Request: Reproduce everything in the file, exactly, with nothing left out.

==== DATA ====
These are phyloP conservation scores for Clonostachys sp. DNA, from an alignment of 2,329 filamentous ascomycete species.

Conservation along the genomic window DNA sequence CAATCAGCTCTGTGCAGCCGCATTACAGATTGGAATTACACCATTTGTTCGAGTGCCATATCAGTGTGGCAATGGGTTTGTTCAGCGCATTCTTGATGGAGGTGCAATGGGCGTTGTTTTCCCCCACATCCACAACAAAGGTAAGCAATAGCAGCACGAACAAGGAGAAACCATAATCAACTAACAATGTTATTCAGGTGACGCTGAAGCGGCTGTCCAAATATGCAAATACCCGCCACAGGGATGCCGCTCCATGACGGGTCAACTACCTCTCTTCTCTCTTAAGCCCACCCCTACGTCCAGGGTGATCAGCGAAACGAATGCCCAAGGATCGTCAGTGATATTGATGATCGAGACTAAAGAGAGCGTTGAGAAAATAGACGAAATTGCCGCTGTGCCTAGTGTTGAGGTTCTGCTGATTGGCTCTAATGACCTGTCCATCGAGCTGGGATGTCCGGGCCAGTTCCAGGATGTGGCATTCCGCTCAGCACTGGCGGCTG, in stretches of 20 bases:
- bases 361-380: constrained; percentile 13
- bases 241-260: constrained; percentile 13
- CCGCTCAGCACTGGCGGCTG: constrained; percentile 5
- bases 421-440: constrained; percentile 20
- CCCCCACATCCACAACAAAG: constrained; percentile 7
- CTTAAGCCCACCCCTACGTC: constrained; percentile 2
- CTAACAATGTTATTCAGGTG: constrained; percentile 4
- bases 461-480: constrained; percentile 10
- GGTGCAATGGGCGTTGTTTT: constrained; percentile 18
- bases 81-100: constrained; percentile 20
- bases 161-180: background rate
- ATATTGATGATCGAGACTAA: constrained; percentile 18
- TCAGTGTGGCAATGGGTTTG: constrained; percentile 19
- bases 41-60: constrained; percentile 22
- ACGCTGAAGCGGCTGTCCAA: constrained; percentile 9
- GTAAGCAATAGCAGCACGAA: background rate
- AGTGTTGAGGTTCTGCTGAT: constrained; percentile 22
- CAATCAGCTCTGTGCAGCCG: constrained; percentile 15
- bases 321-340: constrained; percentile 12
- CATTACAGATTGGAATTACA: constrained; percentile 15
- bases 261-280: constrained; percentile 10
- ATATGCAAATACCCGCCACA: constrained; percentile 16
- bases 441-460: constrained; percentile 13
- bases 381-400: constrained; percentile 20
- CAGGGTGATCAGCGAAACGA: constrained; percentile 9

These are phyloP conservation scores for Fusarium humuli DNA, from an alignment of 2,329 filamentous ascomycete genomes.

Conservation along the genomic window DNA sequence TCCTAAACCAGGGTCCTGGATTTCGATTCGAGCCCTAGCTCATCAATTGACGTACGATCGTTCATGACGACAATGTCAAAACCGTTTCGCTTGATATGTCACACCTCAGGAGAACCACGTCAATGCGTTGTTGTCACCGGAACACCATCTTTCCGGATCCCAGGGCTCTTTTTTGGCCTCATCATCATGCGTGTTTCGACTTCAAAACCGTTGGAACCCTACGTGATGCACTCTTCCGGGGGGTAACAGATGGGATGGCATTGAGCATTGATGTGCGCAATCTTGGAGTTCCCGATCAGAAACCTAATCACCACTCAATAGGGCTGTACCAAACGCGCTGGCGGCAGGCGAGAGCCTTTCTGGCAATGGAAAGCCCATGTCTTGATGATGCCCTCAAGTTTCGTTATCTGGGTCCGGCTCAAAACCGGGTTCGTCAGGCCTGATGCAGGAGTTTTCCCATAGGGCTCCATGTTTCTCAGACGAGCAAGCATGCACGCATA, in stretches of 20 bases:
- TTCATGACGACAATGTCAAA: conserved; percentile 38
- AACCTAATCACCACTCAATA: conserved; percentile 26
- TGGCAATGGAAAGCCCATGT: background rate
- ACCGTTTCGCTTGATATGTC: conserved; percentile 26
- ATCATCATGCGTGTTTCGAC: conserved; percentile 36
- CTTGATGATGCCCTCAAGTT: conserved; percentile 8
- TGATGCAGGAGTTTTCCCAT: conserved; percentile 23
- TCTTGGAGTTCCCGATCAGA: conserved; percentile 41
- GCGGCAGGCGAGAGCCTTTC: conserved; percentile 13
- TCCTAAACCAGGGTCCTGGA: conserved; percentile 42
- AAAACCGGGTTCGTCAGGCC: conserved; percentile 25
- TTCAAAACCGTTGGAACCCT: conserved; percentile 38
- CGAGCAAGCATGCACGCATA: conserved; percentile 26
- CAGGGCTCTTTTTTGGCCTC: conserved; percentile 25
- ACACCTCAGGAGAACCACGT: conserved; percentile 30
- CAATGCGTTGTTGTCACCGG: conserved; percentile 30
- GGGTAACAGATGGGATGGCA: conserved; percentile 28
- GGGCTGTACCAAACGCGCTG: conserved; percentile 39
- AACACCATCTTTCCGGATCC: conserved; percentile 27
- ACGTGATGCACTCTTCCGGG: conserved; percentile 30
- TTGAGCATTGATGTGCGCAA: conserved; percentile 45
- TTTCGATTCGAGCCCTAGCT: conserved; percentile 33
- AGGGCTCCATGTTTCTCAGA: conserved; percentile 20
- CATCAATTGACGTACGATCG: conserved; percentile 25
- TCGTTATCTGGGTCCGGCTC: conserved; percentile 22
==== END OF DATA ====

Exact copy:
These are phyloP conservation scores for Clonostachys sp. DNA, from an alignment of 2,329 filamentous ascomycete species.

Conservation along the genomic window DNA sequence CAATCAGCTCTGTGCAGCCGCATTACAGATTGGAATTACACCATTTGTTCGAGTGCCATATCAGTGTGGCAATGGGTTTGTTCAGCGCATTCTTGATGGAGGTGCAATGGGCGTTGTTTTCCCCCACATCCACAACAAAGGTAAGCAATAGCAGCACGAACAAGGAGAAACCATAATCAACTAACAATGTTATTCAGGTGACGCTGAAGCGGCTGTCCAAATATGCAAATACCCGCCACAGGGATGCCGCTCCATGACGGGTCAACTACCTCTCTTCTCTCTTAAGCCCACCCCTACGTCCAGGGTGATCAGCGAAACGAATGCCCAAGGATCGTCAGTGATATTGATGATCGAGACTAAAGAGAGCGTTGAGAAAATAGACGAAATTGCCGCTGTGCCTAGTGTTGAGGTTCTGCTGATTGGCTCTAATGACCTGTCCATCGAGCTGGGATGTCCGGGCCAGTTCCAGGATGTGGCATTCCGCTCAGCACTGGCGGCTG, in stretches of 20 bases:
- bases 361-380: constrained; percentile 13
- bases 241-260: constrained; percentile 13
- CCGCTCAGCACTGGCGGCTG: constrained; percentile 5
- bases 421-440: constrained; percentile 20
- CCCCCACATCCACAACAAAG: constrained; percentile 7
- CTTAAGCCCACCCCTACGTC: constrained; percentile 2
- CTAACAATGTTATTCAGGTG: constrained; percentile 4
- bases 461-480: constrained; percentile 10
- GGTGCAATGGGCGTTGTTTT: constrained; percentile 18
- bases 81-100: constrained; percentile 20
- bases 161-180: background rate
- ATATTGATGATCGAGACTAA: constrained; percentile 18
- TCAGTGTGGCAATGGGTTTG: constrained; percentile 19
- bases 41-60: constrained; percentile 22
- ACGCTGAAGCGGCTGTCCAA: constrained; percentile 9
- GTAAGCAATAGCAGCACGAA: background rate
- AGTGTTGAGGTTCTGCTGAT: constrained; percentile 22
- CAATCAGCTCTGTGCAGCCG: constrained; percentile 15
- bases 321-340: constrained; percentile 12
- CATTACAGATTGGAATTACA: constrained; percentile 15
- bases 261-280: constrained; percentile 10
- ATATGCAAATACCCGCCACA: constrained; percentile 16
- bases 441-460: constrained; percentile 13
- bases 381-400: constrained; percentile 20
- CAGGGTGATCAGCGAAACGA: constrained; percentile 9

These are phyloP conservation scores for Fusarium humuli DNA, from an alignment of 2,329 filamentous ascomycete genomes.

Conservation along the genomic window DNA sequence TCCTAAACCAGGGTCCTGGATTTCGATTCGAGCCCTAGCTCATCAATTGACGTACGATCGTTCATGACGACAATGTCAAAACCGTTTCGCTTGATATGTCACACCTCAGGAGAACCACGTCAATGCGTTGTTGTCACCGGAACACCATCTTTCCGGATCCCAGGGCTCTTTTTTGGCCTCATCATCATGCGTGTTTCGACTTCAAAACCGTTGGAACCCTACGTGATGCACTCTTCCGGGGGGTAACAGATGGGATGGCATTGAGCATTGATGTGCGCAATCTTGGAGTTCCCGATCAGAAACCTAATCACCACTCAATAGGGCTGTACCAAACGCGCTGGCGGCAGGCGAGAGCCTTTCTGGCAATGGAAAGCCCATGTCTTGATGATGCCCTCAAGTTTCGTTATCTGGGTCCGGCTCAAAACCGGGTTCGTCAGGCCTGATGCAGGAGTTTTCCCATAGGGCTCCATGTTTCTCAGACGAGCAAGCATGCACGCATA, in stretches of 20 bases:
- TTCATGACGACAATGTCAAA: conserved; percentile 38
- AACCTAATCACCACTCAATA: conserved; percentile 26
- TGGCAATGGAAAGCCCATGT: background rate
- ACCGTTTCGCTTGATATGTC: conserved; percentile 26
- ATCATCATGCGTGTTTCGAC: conserved; percentile 36
- CTTGATGATGCCCTCAAGTT: conserved; percentile 8
- TGATGCAGGAGTTTTCCCAT: conserved; percentile 23
- TCTTGGAGTTCCCGATCAGA: conserved; percentile 41
- GCGGCAGGCGAGAGCCTTTC: conserved; percentile 13
- TCCTAAACCAGGGTCCTGGA: conserved; percentile 42
- AAAACCGGGTTCGTCAGGCC: conserved; percentile 25
- TTCAAAACCGTTGGAACCCT: conserved; percentile 38
- CGAGCAAGCATGCACGCATA: conserved; percentile 26
- CAGGGCTCTTTTTTGGCCTC: conserved; percentile 25
- ACACCTCAGGAGAACCACGT: conserved; percentile 30
- CAATGCGTTGTTGTCACCGG: conserved; percentile 30
- GGGTAACAGATGGGATGGCA: conserved; percentile 28
- GGGCTGTACCAAACGCGCTG: conserved; percentile 39
- AACACCATCTTTCCGGATCC: conserved; percentile 27
- ACGTGATGCACTCTTCCGGG: conserved; percentile 30
- TTGAGCATTGATGTGCGCAA: conserved; percentile 45
- TTTCGATTCGAGCCCTAGCT: conserved; percentile 33
- AGGGCTCCATGTTTCTCAGA: conserved; percentile 20
- CATCAATTGACGTACGATCG: conserved; percentile 25
- TCGTTATCTGGGTCCGGCTC: conserved; percentile 22